Blake lets go. Marcy stumbles back and nearly falls, but she has it now. She has the last Blucifer. She’s won. Then she looks at Blake. When she sees a grin spread wide across his face, she realizes her mistake.

“Consider it a gift,” he says, stroking his Van Dyke.

No, no, no! She shoves her hand into her purse, digs around for the Blucifer, digs through keys, pens, tampons, Kleenex, loose change. Where is it? Where the hell is it?

“She has a gun!” Blake’s voice is a cannon booming off the shiny walls and marble floors of the terminal. In its wake, everything falls silent.

Then.

People scream. People run. People duck behind trash cans. People fall flat on the floor and cover their heads.

To Marcy, it all seems so impossibly slow and terribly absurd. The world around her moves like a syrupy dream. She has to find the Blucifer. She has to throw it far, far away. As far away from herself as she can.

The security guards skid to a stop a few yards away. They stand with weapons drawn, like superheroes on a movie poster. “Drop it! Hands in the air!”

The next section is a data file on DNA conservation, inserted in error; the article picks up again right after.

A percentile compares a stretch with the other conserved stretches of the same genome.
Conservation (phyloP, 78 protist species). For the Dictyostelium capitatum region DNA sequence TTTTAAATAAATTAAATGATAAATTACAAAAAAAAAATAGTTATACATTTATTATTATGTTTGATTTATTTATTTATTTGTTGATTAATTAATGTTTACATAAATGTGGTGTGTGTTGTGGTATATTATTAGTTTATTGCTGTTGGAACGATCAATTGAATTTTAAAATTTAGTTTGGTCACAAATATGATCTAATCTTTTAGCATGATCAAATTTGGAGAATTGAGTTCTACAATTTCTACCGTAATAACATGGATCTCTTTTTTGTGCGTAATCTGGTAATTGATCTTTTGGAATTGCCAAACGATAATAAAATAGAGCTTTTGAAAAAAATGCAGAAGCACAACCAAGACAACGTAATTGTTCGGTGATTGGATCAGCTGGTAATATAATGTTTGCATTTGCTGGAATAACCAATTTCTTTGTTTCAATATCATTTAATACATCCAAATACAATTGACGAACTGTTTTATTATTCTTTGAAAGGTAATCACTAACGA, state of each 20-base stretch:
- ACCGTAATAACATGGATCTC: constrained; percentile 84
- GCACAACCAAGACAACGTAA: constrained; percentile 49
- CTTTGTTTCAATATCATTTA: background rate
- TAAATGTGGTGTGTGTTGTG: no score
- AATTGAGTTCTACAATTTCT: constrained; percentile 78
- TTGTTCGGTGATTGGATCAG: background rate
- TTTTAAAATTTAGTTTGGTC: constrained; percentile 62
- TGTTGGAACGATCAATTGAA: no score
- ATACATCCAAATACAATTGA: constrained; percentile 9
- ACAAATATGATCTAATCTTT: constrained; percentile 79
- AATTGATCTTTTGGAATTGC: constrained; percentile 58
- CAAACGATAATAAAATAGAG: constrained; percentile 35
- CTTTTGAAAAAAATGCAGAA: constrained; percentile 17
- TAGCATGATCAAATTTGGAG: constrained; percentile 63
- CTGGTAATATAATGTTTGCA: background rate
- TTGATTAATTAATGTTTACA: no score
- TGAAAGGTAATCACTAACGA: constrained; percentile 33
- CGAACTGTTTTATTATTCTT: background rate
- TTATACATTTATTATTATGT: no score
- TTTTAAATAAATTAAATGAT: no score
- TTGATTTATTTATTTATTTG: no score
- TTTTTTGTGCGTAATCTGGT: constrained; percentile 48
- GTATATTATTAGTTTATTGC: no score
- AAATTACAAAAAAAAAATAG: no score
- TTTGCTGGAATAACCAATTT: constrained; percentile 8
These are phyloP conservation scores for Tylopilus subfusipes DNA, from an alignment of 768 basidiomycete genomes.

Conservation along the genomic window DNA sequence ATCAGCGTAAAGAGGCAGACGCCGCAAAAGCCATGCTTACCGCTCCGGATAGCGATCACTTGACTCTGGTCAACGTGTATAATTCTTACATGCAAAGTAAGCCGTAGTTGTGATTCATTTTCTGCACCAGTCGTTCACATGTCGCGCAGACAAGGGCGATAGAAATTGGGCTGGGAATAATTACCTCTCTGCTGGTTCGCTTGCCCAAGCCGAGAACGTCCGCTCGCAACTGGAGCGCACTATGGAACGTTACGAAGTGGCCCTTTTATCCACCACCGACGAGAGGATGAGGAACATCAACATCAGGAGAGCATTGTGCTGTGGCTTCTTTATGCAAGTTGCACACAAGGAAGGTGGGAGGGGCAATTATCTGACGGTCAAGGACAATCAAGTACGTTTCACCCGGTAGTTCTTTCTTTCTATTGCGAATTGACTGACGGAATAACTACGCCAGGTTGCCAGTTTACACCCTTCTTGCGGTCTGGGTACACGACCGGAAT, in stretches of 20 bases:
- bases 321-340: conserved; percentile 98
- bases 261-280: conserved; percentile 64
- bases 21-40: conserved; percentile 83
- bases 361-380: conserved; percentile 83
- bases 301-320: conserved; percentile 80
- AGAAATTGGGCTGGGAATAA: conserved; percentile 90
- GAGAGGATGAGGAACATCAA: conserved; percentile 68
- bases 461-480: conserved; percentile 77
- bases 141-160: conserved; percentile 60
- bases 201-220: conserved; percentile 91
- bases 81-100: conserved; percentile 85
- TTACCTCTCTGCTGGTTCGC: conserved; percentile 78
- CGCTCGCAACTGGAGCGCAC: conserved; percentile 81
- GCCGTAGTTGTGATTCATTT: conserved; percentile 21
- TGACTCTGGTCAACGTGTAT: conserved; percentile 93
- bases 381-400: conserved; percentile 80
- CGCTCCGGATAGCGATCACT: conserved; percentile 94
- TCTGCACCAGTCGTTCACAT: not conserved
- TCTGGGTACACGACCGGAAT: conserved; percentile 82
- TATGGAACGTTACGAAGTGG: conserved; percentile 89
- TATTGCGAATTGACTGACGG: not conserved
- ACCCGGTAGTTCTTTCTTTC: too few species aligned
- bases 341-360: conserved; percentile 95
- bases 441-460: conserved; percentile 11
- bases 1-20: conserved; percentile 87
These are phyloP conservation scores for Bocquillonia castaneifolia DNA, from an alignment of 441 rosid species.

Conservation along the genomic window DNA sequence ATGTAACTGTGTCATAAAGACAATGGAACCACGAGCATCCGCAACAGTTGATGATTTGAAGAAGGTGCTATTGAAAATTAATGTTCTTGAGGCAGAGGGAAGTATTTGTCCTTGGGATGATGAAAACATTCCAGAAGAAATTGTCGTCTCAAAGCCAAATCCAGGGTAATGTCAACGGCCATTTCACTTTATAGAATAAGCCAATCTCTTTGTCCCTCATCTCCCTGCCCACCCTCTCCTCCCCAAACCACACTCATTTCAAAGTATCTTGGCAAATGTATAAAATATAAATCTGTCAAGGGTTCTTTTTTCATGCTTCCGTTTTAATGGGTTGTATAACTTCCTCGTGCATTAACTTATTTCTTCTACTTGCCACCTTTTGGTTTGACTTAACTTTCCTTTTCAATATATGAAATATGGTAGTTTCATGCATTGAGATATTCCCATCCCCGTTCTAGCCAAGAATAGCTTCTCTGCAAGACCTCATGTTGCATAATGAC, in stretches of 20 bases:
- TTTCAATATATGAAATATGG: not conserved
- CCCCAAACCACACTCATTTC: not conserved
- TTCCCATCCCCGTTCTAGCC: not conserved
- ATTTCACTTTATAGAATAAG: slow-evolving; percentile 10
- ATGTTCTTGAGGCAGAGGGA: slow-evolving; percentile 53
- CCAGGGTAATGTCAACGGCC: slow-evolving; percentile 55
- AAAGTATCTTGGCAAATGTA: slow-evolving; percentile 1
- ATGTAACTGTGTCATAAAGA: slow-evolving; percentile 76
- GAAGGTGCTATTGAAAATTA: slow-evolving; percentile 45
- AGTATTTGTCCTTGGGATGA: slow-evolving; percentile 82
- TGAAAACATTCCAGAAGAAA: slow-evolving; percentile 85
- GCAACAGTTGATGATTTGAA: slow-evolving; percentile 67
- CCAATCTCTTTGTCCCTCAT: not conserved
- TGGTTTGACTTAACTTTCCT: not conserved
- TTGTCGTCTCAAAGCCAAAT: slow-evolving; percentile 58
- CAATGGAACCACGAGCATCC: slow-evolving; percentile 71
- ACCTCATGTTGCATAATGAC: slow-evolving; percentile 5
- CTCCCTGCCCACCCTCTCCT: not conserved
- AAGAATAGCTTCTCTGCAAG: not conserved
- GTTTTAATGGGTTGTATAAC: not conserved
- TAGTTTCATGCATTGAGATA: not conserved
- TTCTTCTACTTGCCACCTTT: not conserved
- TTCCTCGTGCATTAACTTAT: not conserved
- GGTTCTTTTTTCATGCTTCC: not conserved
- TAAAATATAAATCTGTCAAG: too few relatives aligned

Her fingers close around the sharp little horsey shape of the last Blucifer. Its magick crackles in her hand. It’s already alive. It already knows where it came from and what it’s here to do.

Throw it. Throw it! She pulls it from her purse.

The bullets crack-crack-crack around her. She wants to clap her hands over her ears, but she’s still holding the Blucifer, and now she’s falling. She’s fallen and so has Trey, and there’s blood, so much blood, and she and Trey are face to face. His eyes are open but empty.

“There’s always collateral damage,” she tells him as her throat fills with blood.

The last thing Marcy sees is Blake’s face. The last thing she hears is his voice. “People are a goddamn mess who deserve what happens to them.”

The last thing Marcy feels is Blake peeling the Blucifer from her cold, dead fingers.


Angie Hodapp is a writer, teacher and editor living in Denver. As the Director of Literary Development at Nelson Literary Agency, she is a story geek with an eye for what works and the ability to articulate various ways authors can take their writing and storytelling to the next level. She believes in the power of story to elevate, transform, and heal, and she loves to be anywhere writers are gathered. Check out more of her work and classes on her site.


Aaron Lovett is a Denver-based freelance digital artist with work published in SPECTRUM 22 and 24. He was listed on the 2018 Bram Stoker Award Preliminary Ballot in the graphic novel category and his art has been licensed for AMC’s “FEAR THE WALKING DEAD.” Check out more of Aaron’s work on ArtStation. Learn more about Aaron in Birdy’s February 2021 Artopsy interview.